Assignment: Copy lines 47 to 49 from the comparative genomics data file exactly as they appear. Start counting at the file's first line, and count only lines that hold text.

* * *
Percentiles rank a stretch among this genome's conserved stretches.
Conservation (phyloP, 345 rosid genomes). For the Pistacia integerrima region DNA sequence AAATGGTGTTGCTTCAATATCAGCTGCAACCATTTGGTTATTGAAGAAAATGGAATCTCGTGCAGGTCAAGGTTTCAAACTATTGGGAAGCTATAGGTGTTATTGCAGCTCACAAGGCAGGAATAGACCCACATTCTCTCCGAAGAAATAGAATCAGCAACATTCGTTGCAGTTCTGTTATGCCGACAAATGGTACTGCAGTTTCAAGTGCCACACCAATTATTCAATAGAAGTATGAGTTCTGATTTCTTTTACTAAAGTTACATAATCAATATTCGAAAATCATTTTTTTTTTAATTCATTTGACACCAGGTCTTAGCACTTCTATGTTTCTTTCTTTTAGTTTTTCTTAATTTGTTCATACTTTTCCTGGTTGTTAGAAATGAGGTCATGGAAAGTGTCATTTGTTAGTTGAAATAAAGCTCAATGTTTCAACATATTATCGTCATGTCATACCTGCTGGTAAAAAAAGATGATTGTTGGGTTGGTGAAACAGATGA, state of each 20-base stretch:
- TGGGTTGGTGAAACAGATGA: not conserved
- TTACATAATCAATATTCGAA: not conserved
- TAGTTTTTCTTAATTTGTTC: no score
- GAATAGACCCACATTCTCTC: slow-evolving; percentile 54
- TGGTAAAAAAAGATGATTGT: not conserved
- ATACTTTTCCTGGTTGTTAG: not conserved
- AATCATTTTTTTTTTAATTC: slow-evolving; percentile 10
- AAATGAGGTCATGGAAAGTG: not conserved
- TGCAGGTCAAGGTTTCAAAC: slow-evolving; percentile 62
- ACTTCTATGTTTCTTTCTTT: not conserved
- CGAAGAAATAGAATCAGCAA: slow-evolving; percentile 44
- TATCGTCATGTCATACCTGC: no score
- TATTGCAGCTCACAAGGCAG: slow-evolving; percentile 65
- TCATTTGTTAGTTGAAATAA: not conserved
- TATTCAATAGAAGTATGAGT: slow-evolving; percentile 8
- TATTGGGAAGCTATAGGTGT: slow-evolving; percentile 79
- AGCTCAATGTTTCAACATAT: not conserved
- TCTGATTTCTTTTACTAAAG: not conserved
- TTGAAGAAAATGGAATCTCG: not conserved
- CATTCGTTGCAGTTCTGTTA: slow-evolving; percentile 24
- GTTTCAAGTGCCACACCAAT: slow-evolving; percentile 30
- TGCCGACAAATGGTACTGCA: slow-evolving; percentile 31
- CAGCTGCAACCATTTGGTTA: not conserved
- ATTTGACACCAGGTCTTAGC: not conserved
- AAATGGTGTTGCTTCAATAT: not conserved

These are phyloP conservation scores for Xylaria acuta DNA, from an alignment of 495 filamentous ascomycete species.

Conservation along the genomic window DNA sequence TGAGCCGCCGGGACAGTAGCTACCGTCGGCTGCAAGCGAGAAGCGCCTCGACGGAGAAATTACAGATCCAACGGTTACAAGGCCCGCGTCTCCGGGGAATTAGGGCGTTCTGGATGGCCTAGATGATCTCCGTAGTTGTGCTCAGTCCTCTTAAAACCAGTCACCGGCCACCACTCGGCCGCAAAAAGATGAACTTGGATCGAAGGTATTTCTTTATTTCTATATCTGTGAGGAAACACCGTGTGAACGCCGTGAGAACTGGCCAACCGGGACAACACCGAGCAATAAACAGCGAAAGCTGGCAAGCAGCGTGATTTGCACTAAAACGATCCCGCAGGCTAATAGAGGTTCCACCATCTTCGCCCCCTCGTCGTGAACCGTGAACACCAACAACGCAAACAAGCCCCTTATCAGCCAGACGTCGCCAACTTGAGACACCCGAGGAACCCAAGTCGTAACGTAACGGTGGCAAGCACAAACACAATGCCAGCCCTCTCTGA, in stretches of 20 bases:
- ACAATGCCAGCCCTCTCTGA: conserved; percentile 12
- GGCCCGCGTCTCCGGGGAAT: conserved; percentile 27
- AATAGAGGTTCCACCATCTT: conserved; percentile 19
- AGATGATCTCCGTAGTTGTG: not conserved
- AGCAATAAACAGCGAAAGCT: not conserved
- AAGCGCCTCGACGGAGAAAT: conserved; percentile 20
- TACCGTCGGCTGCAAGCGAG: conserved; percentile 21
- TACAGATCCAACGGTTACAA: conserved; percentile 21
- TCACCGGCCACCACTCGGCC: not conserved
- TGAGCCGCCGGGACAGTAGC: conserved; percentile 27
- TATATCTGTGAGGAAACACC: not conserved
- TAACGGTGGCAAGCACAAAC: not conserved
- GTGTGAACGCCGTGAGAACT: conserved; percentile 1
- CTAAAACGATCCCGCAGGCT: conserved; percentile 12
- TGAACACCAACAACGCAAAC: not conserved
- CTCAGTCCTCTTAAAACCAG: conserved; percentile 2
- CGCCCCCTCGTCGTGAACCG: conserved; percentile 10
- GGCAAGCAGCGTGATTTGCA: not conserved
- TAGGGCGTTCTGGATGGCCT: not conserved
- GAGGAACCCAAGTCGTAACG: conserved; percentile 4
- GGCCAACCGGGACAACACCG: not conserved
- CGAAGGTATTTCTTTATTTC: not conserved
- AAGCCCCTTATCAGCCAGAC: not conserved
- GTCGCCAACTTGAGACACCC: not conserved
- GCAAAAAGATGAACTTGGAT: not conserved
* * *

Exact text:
- GGCAAGCAGCGTGATTTGCA: not conserved
- TAGGGCGTTCTGGATGGCCT: not conserved
- GAGGAACCCAAGTCGTAACG: conserved; percentile 4